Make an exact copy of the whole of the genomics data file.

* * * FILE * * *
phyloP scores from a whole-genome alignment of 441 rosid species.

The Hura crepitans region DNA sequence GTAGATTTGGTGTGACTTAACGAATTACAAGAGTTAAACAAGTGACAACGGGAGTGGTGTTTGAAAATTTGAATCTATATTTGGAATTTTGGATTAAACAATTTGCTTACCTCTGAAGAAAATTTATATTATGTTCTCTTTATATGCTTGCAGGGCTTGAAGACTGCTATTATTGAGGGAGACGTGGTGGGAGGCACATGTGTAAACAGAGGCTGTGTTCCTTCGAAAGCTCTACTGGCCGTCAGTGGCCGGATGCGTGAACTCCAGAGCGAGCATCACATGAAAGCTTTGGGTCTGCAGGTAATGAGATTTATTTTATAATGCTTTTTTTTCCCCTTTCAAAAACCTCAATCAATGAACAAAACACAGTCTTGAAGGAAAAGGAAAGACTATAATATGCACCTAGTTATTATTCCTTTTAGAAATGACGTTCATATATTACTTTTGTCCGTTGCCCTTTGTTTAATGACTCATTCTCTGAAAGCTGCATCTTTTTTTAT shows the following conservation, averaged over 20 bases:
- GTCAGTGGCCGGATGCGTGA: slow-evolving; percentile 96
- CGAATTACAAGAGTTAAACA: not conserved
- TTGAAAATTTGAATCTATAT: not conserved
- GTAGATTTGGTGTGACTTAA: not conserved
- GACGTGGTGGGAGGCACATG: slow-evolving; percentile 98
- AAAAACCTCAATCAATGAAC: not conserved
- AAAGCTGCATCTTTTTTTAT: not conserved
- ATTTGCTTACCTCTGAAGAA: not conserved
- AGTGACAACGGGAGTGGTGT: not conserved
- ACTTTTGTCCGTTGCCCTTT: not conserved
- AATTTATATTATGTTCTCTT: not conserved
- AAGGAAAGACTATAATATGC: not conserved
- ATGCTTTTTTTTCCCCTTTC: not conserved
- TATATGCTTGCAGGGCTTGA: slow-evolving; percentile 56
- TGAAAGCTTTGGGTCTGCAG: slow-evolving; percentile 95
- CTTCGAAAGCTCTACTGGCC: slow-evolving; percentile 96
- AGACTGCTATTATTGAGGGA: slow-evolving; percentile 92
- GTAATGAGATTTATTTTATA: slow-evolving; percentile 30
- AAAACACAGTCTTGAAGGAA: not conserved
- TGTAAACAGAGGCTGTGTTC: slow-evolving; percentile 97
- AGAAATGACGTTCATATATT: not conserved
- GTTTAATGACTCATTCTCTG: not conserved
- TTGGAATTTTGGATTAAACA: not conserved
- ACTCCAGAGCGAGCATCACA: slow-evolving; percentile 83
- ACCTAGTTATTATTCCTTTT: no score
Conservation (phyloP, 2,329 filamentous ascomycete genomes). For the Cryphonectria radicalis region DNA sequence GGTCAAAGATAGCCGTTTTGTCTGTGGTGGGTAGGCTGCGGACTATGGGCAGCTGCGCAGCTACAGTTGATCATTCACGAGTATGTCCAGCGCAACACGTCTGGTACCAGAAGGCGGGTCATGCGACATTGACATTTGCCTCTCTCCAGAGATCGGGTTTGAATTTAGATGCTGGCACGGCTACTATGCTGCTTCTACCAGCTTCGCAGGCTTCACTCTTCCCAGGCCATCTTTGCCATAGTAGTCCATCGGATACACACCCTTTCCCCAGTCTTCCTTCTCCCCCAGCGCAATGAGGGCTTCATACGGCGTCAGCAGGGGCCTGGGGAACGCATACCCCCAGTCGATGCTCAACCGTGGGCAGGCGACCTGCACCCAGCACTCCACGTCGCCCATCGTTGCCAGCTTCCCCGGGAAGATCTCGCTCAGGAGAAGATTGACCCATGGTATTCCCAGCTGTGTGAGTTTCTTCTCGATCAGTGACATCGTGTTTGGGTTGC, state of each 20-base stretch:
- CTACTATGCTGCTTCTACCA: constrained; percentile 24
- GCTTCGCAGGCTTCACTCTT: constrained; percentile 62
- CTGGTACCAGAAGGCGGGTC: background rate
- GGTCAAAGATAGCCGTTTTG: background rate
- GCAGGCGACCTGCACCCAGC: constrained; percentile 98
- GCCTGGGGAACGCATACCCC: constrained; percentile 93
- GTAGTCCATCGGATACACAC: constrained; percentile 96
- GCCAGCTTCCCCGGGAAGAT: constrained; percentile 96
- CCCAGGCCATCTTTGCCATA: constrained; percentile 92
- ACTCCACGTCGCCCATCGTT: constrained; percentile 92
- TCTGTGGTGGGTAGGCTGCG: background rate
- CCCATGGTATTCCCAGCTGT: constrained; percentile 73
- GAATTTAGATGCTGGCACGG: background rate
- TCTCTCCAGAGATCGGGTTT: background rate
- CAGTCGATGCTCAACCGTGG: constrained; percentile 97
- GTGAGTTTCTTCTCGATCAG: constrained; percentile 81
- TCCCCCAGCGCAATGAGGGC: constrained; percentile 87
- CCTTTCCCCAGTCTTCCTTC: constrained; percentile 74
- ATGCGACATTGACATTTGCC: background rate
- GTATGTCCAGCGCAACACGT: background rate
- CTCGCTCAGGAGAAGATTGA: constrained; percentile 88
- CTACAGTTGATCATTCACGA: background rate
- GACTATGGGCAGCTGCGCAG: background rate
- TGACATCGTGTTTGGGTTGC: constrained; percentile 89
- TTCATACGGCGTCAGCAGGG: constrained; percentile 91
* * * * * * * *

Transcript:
phyloP scores from a whole-genome alignment of 441 rosid species.

The Hura crepitans region DNA sequence GTAGATTTGGTGTGACTTAACGAATTACAAGAGTTAAACAAGTGACAACGGGAGTGGTGTTTGAAAATTTGAATCTATATTTGGAATTTTGGATTAAACAATTTGCTTACCTCTGAAGAAAATTTATATTATGTTCTCTTTATATGCTTGCAGGGCTTGAAGACTGCTATTATTGAGGGAGACGTGGTGGGAGGCACATGTGTAAACAGAGGCTGTGTTCCTTCGAAAGCTCTACTGGCCGTCAGTGGCCGGATGCGTGAACTCCAGAGCGAGCATCACATGAAAGCTTTGGGTCTGCAGGTAATGAGATTTATTTTATAATGCTTTTTTTTCCCCTTTCAAAAACCTCAATCAATGAACAAAACACAGTCTTGAAGGAAAAGGAAAGACTATAATATGCACCTAGTTATTATTCCTTTTAGAAATGACGTTCATATATTACTTTTGTCCGTTGCCCTTTGTTTAATGACTCATTCTCTGAAAGCTGCATCTTTTTTTAT shows the following conservation, averaged over 20 bases:
- GTCAGTGGCCGGATGCGTGA: slow-evolving; percentile 96
- CGAATTACAAGAGTTAAACA: not conserved
- TTGAAAATTTGAATCTATAT: not conserved
- GTAGATTTGGTGTGACTTAA: not conserved
- GACGTGGTGGGAGGCACATG: slow-evolving; percentile 98
- AAAAACCTCAATCAATGAAC: not conserved
- AAAGCTGCATCTTTTTTTAT: not conserved
- ATTTGCTTACCTCTGAAGAA: not conserved
- AGTGACAACGGGAGTGGTGT: not conserved
- ACTTTTGTCCGTTGCCCTTT: not conserved
- AATTTATATTATGTTCTCTT: not conserved
- AAGGAAAGACTATAATATGC: not conserved
- ATGCTTTTTTTTCCCCTTTC: not conserved
- TATATGCTTGCAGGGCTTGA: slow-evolving; percentile 56
- TGAAAGCTTTGGGTCTGCAG: slow-evolving; percentile 95
- CTTCGAAAGCTCTACTGGCC: slow-evolving; percentile 96
- AGACTGCTATTATTGAGGGA: slow-evolving; percentile 92
- GTAATGAGATTTATTTTATA: slow-evolving; percentile 30
- AAAACACAGTCTTGAAGGAA: not conserved
- TGTAAACAGAGGCTGTGTTC: slow-evolving; percentile 97
- AGAAATGACGTTCATATATT: not conserved
- GTTTAATGACTCATTCTCTG: not conserved
- TTGGAATTTTGGATTAAACA: not conserved
- ACTCCAGAGCGAGCATCACA: slow-evolving; percentile 83
- ACCTAGTTATTATTCCTTTT: no score
Conservation (phyloP, 2,329 filamentous ascomycete genomes). For the Cryphonectria radicalis region DNA sequence GGTCAAAGATAGCCGTTTTGTCTGTGGTGGGTAGGCTGCGGACTATGGGCAGCTGCGCAGCTACAGTTGATCATTCACGAGTATGTCCAGCGCAACACGTCTGGTACCAGAAGGCGGGTCATGCGACATTGACATTTGCCTCTCTCCAGAGATCGGGTTTGAATTTAGATGCTGGCACGGCTACTATGCTGCTTCTACCAGCTTCGCAGGCTTCACTCTTCCCAGGCCATCTTTGCCATAGTAGTCCATCGGATACACACCCTTTCCCCAGTCTTCCTTCTCCCCCAGCGCAATGAGGGCTTCATACGGCGTCAGCAGGGGCCTGGGGAACGCATACCCCCAGTCGATGCTCAACCGTGGGCAGGCGACCTGCACCCAGCACTCCACGTCGCCCATCGTTGCCAGCTTCCCCGGGAAGATCTCGCTCAGGAGAAGATTGACCCATGGTATTCCCAGCTGTGTGAGTTTCTTCTCGATCAGTGACATCGTGTTTGGGTTGC, state of each 20-base stretch:
- CTACTATGCTGCTTCTACCA: constrained; percentile 24
- GCTTCGCAGGCTTCACTCTT: constrained; percentile 62
- CTGGTACCAGAAGGCGGGTC: background rate
- GGTCAAAGATAGCCGTTTTG: background rate
- GCAGGCGACCTGCACCCAGC: constrained; percentile 98
- GCCTGGGGAACGCATACCCC: constrained; percentile 93
- GTAGTCCATCGGATACACAC: constrained; percentile 96
- GCCAGCTTCCCCGGGAAGAT: constrained; percentile 96
- CCCAGGCCATCTTTGCCATA: constrained; percentile 92
- ACTCCACGTCGCCCATCGTT: constrained; percentile 92
- TCTGTGGTGGGTAGGCTGCG: background rate
- CCCATGGTATTCCCAGCTGT: constrained; percentile 73
- GAATTTAGATGCTGGCACGG: background rate
- TCTCTCCAGAGATCGGGTTT: background rate
- CAGTCGATGCTCAACCGTGG: constrained; percentile 97
- GTGAGTTTCTTCTCGATCAG: constrained; percentile 81
- TCCCCCAGCGCAATGAGGGC: constrained; percentile 87
- CCTTTCCCCAGTCTTCCTTC: constrained; percentile 74
- ATGCGACATTGACATTTGCC: background rate
- GTATGTCCAGCGCAACACGT: background rate
- CTCGCTCAGGAGAAGATTGA: constrained; percentile 88
- CTACAGTTGATCATTCACGA: background rate
- GACTATGGGCAGCTGCGCAG: background rate
- TGACATCGTGTTTGGGTTGC: constrained; percentile 89
- TTCATACGGCGTCAGCAGGG: constrained; percentile 91